• Height of building
      • Type occupancy
      • Type construction
      • Conditions evident
      • Strategy (investigating, offensive, defensive)
      • Establishing/Passing command (optional)
      • Implements appropriate tactics based on risk assessment
        • Defensive
          • Establish collapse/isolation zone
          • Selects appropriate water delivery system (handlines vs master streams)
  • Offensive
    • Conducts 360 (if there is no SOG in place for other companies to do this)
    • Provides a Situation Update (result of 360) report – fire conditions evident from other sides of the building, height of rear side of building, presence or absence of basement and presence or absence of basement access.
    • Select appropriate line
    • Assist with the stretch by either chasing kinks or assisting with shoulder loads of long-lines (unless you have an abundance of resources, the officer should not be advancing ahead of the stretch)
    • Validates that all members, as well as themselves, have full PPE (including hoods, earflaps and chinstraps) on and all portable radios are on correct channel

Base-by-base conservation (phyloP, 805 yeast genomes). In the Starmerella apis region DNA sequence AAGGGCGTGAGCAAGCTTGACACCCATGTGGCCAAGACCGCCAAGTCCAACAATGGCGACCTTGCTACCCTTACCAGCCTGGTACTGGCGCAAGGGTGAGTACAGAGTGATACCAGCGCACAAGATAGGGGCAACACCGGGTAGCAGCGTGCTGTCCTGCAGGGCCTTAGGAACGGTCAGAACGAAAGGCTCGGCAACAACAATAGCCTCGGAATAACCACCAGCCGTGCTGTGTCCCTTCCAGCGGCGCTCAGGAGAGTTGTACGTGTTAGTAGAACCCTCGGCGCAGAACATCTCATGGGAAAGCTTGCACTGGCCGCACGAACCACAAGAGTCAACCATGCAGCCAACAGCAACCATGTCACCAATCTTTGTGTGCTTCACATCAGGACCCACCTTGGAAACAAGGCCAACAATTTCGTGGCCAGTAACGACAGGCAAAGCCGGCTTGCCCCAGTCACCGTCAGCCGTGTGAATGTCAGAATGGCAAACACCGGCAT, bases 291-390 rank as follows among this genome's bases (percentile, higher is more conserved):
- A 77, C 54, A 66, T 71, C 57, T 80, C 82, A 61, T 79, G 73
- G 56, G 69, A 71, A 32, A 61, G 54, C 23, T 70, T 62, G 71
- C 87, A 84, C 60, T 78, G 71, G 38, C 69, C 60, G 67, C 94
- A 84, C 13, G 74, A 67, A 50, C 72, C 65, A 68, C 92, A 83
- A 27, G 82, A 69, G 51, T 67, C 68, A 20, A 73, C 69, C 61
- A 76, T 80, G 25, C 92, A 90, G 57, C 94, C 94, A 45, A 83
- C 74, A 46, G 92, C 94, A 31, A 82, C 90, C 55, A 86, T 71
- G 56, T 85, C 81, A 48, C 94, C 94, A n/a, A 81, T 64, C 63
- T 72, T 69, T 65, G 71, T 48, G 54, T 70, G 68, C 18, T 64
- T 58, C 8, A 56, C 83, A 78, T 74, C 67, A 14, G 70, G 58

• Provides Command with CAN (conditions actions needs) Report upon making entry in to structure, upon reaching fire area and at regular intervals
    • Maintains full accountability (sight, touch voice) of his/her crew

Nozzle

  • Complete PPE (including hood, earflaps and chinstrap)
  • Radio on appropriate tactical channel
  • Monitors all radio reports while enroute to scene
  • While dismounting the apparatus views as many sides of the building as possible
  • Correctly pulls and advances attack line (chocking while making the push)
  • Maintains enough of the shoulder load to reach the seat of the fire
  • Extends line using “racks” when appropriate and without delay in zero visibility environment.
  • Selects appropriate nozzle pattern and uses stream effectively.
  • Uses hydraulic ventilation to support Truck Company

 

Back-up

  • Complete PPE (including hood, earflaps and chinstrap)
  • Radio on correct tactical channel
  • Monitors all radio reports while enroute to scene
  • While dismounting apparatus views as many sides of the building as possible
  • Responsible for chasing all kinks from structure threshold to the fire area
  • Chocks any unchocked doors
  • Always maintains a position of one obstacle (turns, stairs, doors) back from nozzleman
  • Always maintains at least 10 ft. of excess hose

 

Last word, regardless of how determined you are, to force operational changes down the throat of your organization in the name of safety, or how progressive you desire to be; there is no way of arriving at real fireground safety without also taking the time to address the issue of skills competency in your members.

 

Be Safe and Be Competent